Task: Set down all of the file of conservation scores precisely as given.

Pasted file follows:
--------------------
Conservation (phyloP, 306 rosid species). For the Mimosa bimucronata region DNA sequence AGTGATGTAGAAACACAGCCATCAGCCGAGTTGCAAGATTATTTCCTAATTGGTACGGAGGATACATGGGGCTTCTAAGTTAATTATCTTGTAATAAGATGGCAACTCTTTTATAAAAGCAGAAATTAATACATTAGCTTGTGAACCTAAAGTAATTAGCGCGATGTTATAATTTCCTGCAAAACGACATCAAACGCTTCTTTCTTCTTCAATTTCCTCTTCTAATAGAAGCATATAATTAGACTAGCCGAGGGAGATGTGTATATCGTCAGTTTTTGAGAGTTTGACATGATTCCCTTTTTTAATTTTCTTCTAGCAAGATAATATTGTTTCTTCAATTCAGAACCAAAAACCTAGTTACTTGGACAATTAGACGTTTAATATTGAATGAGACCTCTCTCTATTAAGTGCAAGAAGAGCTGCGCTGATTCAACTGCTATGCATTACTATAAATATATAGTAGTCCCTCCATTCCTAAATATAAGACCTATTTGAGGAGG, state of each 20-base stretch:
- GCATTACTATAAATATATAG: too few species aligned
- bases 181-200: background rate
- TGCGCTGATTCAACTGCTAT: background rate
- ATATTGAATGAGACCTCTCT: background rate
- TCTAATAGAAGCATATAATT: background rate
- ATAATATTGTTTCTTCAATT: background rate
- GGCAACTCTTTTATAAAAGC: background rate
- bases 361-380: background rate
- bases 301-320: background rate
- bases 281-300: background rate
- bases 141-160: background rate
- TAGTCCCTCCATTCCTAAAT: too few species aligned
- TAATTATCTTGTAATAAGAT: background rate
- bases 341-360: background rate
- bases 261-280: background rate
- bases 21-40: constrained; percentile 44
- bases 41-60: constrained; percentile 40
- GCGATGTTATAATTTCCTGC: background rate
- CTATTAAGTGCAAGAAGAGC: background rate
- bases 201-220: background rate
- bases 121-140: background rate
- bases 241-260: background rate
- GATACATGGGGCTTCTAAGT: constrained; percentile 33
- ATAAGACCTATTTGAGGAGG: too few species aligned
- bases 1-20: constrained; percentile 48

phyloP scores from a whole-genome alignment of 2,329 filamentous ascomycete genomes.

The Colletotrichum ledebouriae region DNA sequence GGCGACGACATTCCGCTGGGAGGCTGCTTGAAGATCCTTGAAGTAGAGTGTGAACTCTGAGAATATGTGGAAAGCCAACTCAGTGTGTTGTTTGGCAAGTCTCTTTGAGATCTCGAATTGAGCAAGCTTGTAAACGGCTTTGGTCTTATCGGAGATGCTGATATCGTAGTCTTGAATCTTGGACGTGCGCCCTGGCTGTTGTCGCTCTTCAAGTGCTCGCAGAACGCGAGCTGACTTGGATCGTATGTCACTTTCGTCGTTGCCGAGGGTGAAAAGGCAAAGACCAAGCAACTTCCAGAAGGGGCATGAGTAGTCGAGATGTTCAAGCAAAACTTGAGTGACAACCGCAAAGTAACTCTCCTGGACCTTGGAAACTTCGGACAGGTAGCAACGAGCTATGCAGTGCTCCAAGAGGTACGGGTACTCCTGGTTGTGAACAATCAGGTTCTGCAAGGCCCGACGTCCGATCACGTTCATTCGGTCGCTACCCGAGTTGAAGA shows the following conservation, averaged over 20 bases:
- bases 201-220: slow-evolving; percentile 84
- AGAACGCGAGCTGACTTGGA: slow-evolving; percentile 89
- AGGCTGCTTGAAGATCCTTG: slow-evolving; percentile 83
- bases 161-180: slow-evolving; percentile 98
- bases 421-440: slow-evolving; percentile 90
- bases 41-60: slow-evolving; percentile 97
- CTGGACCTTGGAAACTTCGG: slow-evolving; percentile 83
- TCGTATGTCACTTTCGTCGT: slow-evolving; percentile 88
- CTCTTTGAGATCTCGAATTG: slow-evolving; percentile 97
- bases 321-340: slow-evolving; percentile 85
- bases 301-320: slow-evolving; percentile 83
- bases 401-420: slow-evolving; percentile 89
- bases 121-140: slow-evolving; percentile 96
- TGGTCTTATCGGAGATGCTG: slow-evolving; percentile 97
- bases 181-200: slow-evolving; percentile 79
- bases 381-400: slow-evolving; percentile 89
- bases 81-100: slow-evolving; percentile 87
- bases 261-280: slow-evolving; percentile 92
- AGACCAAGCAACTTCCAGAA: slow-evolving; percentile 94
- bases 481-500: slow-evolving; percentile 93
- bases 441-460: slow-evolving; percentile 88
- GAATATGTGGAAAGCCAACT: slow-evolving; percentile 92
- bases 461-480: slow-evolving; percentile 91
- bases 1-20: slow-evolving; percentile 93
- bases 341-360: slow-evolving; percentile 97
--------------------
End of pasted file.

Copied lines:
Conservation (phyloP, 306 rosid species). For the Mimosa bimucronata region DNA sequence AGTGATGTAGAAACACAGCCATCAGCCGAGTTGCAAGATTATTTCCTAATTGGTACGGAGGATACATGGGGCTTCTAAGTTAATTATCTTGTAATAAGATGGCAACTCTTTTATAAAAGCAGAAATTAATACATTAGCTTGTGAACCTAAAGTAATTAGCGCGATGTTATAATTTCCTGCAAAACGACATCAAACGCTTCTTTCTTCTTCAATTTCCTCTTCTAATAGAAGCATATAATTAGACTAGCCGAGGGAGATGTGTATATCGTCAGTTTTTGAGAGTTTGACATGATTCCCTTTTTTAATTTTCTTCTAGCAAGATAATATTGTTTCTTCAATTCAGAACCAAAAACCTAGTTACTTGGACAATTAGACGTTTAATATTGAATGAGACCTCTCTCTATTAAGTGCAAGAAGAGCTGCGCTGATTCAACTGCTATGCATTACTATAAATATATAGTAGTCCCTCCATTCCTAAATATAAGACCTATTTGAGGAGG, state of each 20-base stretch:
- GCATTACTATAAATATATAG: too few species aligned
- bases 181-200: background rate
- TGCGCTGATTCAACTGCTAT: background rate
- ATATTGAATGAGACCTCTCT: background rate
- TCTAATAGAAGCATATAATT: background rate
- ATAATATTGTTTCTTCAATT: background rate
- GGCAACTCTTTTATAAAAGC: background rate
- bases 361-380: background rate
- bases 301-320: background rate
- bases 281-300: background rate
- bases 141-160: background rate
- TAGTCCCTCCATTCCTAAAT: too few species aligned
- TAATTATCTTGTAATAAGAT: background rate
- bases 341-360: background rate
- bases 261-280: background rate
- bases 21-40: constrained; percentile 44
- bases 41-60: constrained; percentile 40
- GCGATGTTATAATTTCCTGC: background rate
- CTATTAAGTGCAAGAAGAGC: background rate
- bases 201-220: background rate
- bases 121-140: background rate
- bases 241-260: background rate
- GATACATGGGGCTTCTAAGT: constrained; percentile 33
- ATAAGACCTATTTGAGGAGG: too few species aligned
- bases 1-20: constrained; percentile 48

phyloP scores from a whole-genome alignment of 2,329 filamentous ascomycete genomes.

The Colletotrichum ledebouriae region DNA sequence GGCGACGACATTCCGCTGGGAGGCTGCTTGAAGATCCTTGAAGTAGAGTGTGAACTCTGAGAATATGTGGAAAGCCAACTCAGTGTGTTGTTTGGCAAGTCTCTTTGAGATCTCGAATTGAGCAAGCTTGTAAACGGCTTTGGTCTTATCGGAGATGCTGATATCGTAGTCTTGAATCTTGGACGTGCGCCCTGGCTGTTGTCGCTCTTCAAGTGCTCGCAGAACGCGAGCTGACTTGGATCGTATGTCACTTTCGTCGTTGCCGAGGGTGAAAAGGCAAAGACCAAGCAACTTCCAGAAGGGGCATGAGTAGTCGAGATGTTCAAGCAAAACTTGAGTGACAACCGCAAAGTAACTCTCCTGGACCTTGGAAACTTCGGACAGGTAGCAACGAGCTATGCAGTGCTCCAAGAGGTACGGGTACTCCTGGTTGTGAACAATCAGGTTCTGCAAGGCCCGACGTCCGATCACGTTCATTCGGTCGCTACCCGAGTTGAAGA shows the following conservation, averaged over 20 bases:
- bases 201-220: slow-evolving; percentile 84
- AGAACGCGAGCTGACTTGGA: slow-evolving; percentile 89
- AGGCTGCTTGAAGATCCTTG: slow-evolving; percentile 83
- bases 161-180: slow-evolving; percentile 98
- bases 421-440: slow-evolving; percentile 90
- bases 41-60: slow-evolving; percentile 97
- CTGGACCTTGGAAACTTCGG: slow-evolving; percentile 83
- TCGTATGTCACTTTCGTCGT: slow-evolving; percentile 88
- CTCTTTGAGATCTCGAATTG: slow-evolving; percentile 97
- bases 321-340: slow-evolving; percentile 85
- bases 301-320: slow-evolving; percentile 83
- bases 401-420: slow-evolving; percentile 89
- bases 121-140: slow-evolving; percentile 96
- TGGTCTTATCGGAGATGCTG: slow-evolving; percentile 97
- bases 181-200: slow-evolving; percentile 79
- bases 381-400: slow-evolving; percentile 89
- bases 81-100: slow-evolving; percentile 87
- bases 261-280: slow-evolving; percentile 92
- AGACCAAGCAACTTCCAGAA: slow-evolving; percentile 94
- bases 481-500: slow-evolving; percentile 93
- bases 441-460: slow-evolving; percentile 88
- GAATATGTGGAAAGCCAACT: slow-evolving; percentile 92
- bases 461-480: slow-evolving; percentile 91
- bases 1-20: slow-evolving; percentile 93
- bases 341-360: slow-evolving; percentile 97